Monday, August 14, 2006

One Small Step...

The original recordings of the first moon landing -- including the famous "one small step for a man..." leap from Neil Armstrong, have gone missing. Apparently for more than a year. Iniitially, they were stored in the National Archives, but returned to NASA in the late 70s. They've been looking for them for over a year, and no sign of them has turned up.
The U.S. government has misplaced the original recording of the first moon landing, including astronaut Neil Armstrong's famous "one small step for man, one giant leap for mankind," a NASA spokesman said on Monday

Armstrong's famous space walk, seen by millions of viewers on July 20, 1969, is among transmissions that NASA has failed to turn up in a year of searching, spokesman Grey Hautaloma said
Not that they'd be playable, anyways. Like old movie reels, the film has degraded and would be unusable, unless the films had been stored very carefully. Mostly, it sounds ike they were stuck on a shelf and then misplaced. Oh, there are copies galore, but the originals have gone missing, perhaps permanently. Even though we haven't lost the iconic images and video (there are versions on NASA's website for download), losing the originals still is a loss.

Everyone remembers the grainy, black-and-white images of Neil Armstrong bounding like a kangaroo on the dusty moon surface, the stiff flag -- whether you saw them on TV "live" or if you saw them as archive footage much later. I was about three when they landed on the moon, and while I might have convinced myself that I remember them on television, I'm sure what I really remember is a much-later viewing in science class or part of a documentary.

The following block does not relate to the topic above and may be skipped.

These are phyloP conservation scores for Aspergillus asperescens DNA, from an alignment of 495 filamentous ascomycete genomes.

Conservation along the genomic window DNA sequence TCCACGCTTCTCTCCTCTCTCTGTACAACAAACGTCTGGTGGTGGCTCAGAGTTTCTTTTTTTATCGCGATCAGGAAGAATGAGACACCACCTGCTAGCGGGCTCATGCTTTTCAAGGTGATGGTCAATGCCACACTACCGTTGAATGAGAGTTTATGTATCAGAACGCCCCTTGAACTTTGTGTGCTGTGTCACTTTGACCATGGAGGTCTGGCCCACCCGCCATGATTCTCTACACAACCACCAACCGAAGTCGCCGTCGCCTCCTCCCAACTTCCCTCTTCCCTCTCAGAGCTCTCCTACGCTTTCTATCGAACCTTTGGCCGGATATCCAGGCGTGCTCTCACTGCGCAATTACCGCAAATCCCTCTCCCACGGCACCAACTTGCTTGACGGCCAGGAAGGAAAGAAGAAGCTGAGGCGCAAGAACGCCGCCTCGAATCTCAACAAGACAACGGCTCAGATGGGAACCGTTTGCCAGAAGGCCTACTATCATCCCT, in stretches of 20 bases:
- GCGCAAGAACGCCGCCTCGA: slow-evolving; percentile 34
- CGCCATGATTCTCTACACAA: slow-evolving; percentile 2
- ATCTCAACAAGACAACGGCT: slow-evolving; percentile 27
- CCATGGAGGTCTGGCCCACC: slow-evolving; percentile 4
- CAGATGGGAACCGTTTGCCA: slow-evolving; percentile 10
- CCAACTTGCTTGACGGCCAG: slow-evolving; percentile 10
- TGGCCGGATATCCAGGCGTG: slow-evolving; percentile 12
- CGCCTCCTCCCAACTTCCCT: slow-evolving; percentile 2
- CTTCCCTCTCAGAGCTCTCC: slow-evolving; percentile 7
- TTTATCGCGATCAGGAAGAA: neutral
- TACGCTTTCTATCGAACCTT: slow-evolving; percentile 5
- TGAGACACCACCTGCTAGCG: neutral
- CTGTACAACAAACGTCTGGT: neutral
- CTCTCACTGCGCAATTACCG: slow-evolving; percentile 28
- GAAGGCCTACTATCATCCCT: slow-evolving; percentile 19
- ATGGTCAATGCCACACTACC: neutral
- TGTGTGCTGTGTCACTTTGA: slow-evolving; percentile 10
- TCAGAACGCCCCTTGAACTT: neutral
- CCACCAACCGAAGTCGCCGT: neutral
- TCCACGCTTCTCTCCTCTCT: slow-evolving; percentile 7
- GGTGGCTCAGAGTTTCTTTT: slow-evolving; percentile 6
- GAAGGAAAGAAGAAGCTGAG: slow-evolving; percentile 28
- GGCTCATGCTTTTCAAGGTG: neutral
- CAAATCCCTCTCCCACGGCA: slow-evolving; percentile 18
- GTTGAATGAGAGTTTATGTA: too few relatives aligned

But, one thing I didn't know was that the view we were used to was actually a film of the original recordings as displayed on a monitor:
Because NASA's equipment was not compatible with TV technology of the day, the original transmissions had to be displayed on a monitor and re-shot by a TV camera for broadcast
I compare those gray and murky shots with the crystal clear images from the latest Discovery mission and I am reminded once again that they got men to the moon the first time with the computing equivalent of a sophisticated Palm Pilot. My desktop computer probably rivals the computing power available to Mission Control when they first "slipped the surly bonds of earth."


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